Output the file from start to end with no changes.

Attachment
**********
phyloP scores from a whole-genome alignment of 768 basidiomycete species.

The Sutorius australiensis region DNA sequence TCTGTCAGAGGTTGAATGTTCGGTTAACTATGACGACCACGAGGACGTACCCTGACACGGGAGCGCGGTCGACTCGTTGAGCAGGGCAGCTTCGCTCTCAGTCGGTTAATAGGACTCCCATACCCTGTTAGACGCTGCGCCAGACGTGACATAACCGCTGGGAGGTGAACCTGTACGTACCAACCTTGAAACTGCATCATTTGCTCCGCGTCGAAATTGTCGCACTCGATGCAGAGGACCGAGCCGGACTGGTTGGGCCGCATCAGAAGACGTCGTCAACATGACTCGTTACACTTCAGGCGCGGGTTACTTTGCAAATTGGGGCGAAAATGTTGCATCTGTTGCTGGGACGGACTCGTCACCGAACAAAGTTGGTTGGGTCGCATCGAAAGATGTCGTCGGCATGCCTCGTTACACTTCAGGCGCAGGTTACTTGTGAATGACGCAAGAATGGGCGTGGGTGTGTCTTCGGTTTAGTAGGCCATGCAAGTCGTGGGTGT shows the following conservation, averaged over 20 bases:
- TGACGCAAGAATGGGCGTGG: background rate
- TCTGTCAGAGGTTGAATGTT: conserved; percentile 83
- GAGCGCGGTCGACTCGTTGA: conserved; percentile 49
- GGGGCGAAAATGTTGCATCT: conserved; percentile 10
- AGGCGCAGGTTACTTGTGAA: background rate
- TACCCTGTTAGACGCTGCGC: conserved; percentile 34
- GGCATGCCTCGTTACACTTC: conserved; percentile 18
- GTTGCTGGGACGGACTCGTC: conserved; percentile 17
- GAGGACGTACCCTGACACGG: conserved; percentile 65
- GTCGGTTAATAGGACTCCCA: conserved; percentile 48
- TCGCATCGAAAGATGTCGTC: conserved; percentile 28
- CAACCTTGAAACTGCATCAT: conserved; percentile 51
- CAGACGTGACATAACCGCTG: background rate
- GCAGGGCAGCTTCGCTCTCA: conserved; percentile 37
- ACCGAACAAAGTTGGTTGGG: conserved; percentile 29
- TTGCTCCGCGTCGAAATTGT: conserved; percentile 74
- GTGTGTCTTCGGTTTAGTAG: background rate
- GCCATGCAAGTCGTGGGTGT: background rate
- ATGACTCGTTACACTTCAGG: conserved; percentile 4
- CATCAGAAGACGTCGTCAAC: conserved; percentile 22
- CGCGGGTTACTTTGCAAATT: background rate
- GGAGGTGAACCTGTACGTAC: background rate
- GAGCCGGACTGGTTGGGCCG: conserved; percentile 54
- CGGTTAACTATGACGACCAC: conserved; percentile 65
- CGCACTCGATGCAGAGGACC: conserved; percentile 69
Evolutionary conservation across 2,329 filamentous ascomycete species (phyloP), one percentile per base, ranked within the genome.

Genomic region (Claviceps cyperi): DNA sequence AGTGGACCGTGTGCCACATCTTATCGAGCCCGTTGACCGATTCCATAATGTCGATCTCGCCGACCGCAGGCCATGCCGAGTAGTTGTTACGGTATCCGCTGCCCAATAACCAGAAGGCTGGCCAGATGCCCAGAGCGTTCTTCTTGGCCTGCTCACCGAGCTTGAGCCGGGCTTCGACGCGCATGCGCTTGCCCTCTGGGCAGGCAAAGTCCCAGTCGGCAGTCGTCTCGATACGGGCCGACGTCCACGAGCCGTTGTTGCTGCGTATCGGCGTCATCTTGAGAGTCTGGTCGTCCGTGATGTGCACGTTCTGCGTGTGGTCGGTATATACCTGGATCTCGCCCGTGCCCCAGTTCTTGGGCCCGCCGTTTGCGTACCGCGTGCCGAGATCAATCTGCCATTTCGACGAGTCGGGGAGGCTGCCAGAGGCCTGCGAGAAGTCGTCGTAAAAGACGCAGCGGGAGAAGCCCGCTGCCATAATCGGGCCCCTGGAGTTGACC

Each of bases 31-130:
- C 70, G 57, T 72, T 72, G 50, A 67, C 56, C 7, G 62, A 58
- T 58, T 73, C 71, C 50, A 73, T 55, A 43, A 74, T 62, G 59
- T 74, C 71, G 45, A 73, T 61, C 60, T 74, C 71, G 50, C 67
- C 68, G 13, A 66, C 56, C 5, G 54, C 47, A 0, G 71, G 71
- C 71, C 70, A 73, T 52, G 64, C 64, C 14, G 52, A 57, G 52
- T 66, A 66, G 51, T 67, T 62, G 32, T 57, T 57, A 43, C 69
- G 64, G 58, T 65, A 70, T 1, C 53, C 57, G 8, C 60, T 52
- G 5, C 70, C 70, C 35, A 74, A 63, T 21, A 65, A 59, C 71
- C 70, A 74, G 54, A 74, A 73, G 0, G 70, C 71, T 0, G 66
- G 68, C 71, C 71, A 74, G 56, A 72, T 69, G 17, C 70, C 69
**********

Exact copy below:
phyloP scores from a whole-genome alignment of 768 basidiomycete species.

The Sutorius australiensis region DNA sequence TCTGTCAGAGGTTGAATGTTCGGTTAACTATGACGACCACGAGGACGTACCCTGACACGGGAGCGCGGTCGACTCGTTGAGCAGGGCAGCTTCGCTCTCAGTCGGTTAATAGGACTCCCATACCCTGTTAGACGCTGCGCCAGACGTGACATAACCGCTGGGAGGTGAACCTGTACGTACCAACCTTGAAACTGCATCATTTGCTCCGCGTCGAAATTGTCGCACTCGATGCAGAGGACCGAGCCGGACTGGTTGGGCCGCATCAGAAGACGTCGTCAACATGACTCGTTACACTTCAGGCGCGGGTTACTTTGCAAATTGGGGCGAAAATGTTGCATCTGTTGCTGGGACGGACTCGTCACCGAACAAAGTTGGTTGGGTCGCATCGAAAGATGTCGTCGGCATGCCTCGTTACACTTCAGGCGCAGGTTACTTGTGAATGACGCAAGAATGGGCGTGGGTGTGTCTTCGGTTTAGTAGGCCATGCAAGTCGTGGGTGT shows the following conservation, averaged over 20 bases:
- TGACGCAAGAATGGGCGTGG: background rate
- TCTGTCAGAGGTTGAATGTT: conserved; percentile 83
- GAGCGCGGTCGACTCGTTGA: conserved; percentile 49
- GGGGCGAAAATGTTGCATCT: conserved; percentile 10
- AGGCGCAGGTTACTTGTGAA: background rate
- TACCCTGTTAGACGCTGCGC: conserved; percentile 34
- GGCATGCCTCGTTACACTTC: conserved; percentile 18
- GTTGCTGGGACGGACTCGTC: conserved; percentile 17
- GAGGACGTACCCTGACACGG: conserved; percentile 65
- GTCGGTTAATAGGACTCCCA: conserved; percentile 48
- TCGCATCGAAAGATGTCGTC: conserved; percentile 28
- CAACCTTGAAACTGCATCAT: conserved; percentile 51
- CAGACGTGACATAACCGCTG: background rate
- GCAGGGCAGCTTCGCTCTCA: conserved; percentile 37
- ACCGAACAAAGTTGGTTGGG: conserved; percentile 29
- TTGCTCCGCGTCGAAATTGT: conserved; percentile 74
- GTGTGTCTTCGGTTTAGTAG: background rate
- GCCATGCAAGTCGTGGGTGT: background rate
- ATGACTCGTTACACTTCAGG: conserved; percentile 4
- CATCAGAAGACGTCGTCAAC: conserved; percentile 22
- CGCGGGTTACTTTGCAAATT: background rate
- GGAGGTGAACCTGTACGTAC: background rate
- GAGCCGGACTGGTTGGGCCG: conserved; percentile 54
- CGGTTAACTATGACGACCAC: conserved; percentile 65
- CGCACTCGATGCAGAGGACC: conserved; percentile 69
Evolutionary conservation across 2,329 filamentous ascomycete species (phyloP), one percentile per base, ranked within the genome.

Genomic region (Claviceps cyperi): DNA sequence AGTGGACCGTGTGCCACATCTTATCGAGCCCGTTGACCGATTCCATAATGTCGATCTCGCCGACCGCAGGCCATGCCGAGTAGTTGTTACGGTATCCGCTGCCCAATAACCAGAAGGCTGGCCAGATGCCCAGAGCGTTCTTCTTGGCCTGCTCACCGAGCTTGAGCCGGGCTTCGACGCGCATGCGCTTGCCCTCTGGGCAGGCAAAGTCCCAGTCGGCAGTCGTCTCGATACGGGCCGACGTCCACGAGCCGTTGTTGCTGCGTATCGGCGTCATCTTGAGAGTCTGGTCGTCCGTGATGTGCACGTTCTGCGTGTGGTCGGTATATACCTGGATCTCGCCCGTGCCCCAGTTCTTGGGCCCGCCGTTTGCGTACCGCGTGCCGAGATCAATCTGCCATTTCGACGAGTCGGGGAGGCTGCCAGAGGCCTGCGAGAAGTCGTCGTAAAAGACGCAGCGGGAGAAGCCCGCTGCCATAATCGGGCCCCTGGAGTTGACC

Each of bases 31-130:
- C 70, G 57, T 72, T 72, G 50, A 67, C 56, C 7, G 62, A 58
- T 58, T 73, C 71, C 50, A 73, T 55, A 43, A 74, T 62, G 59
- T 74, C 71, G 45, A 73, T 61, C 60, T 74, C 71, G 50, C 67
- C 68, G 13, A 66, C 56, C 5, G 54, C 47, A 0, G 71, G 71
- C 71, C 70, A 73, T 52, G 64, C 64, C 14, G 52, A 57, G 52
- T 66, A 66, G 51, T 67, T 62, G 32, T 57, T 57, A 43, C 69
- G 64, G 58, T 65, A 70, T 1, C 53, C 57, G 8, C 60, T 52
- G 5, C 70, C 70, C 35, A 74, A 63, T 21, A 65, A 59, C 71
- C 70, A 74, G 54, A 74, A 73, G 0, G 70, C 71, T 0, G 66
- G 68, C 71, C 71, A 74, G 56, A 72, T 69, G 17, C 70, C 69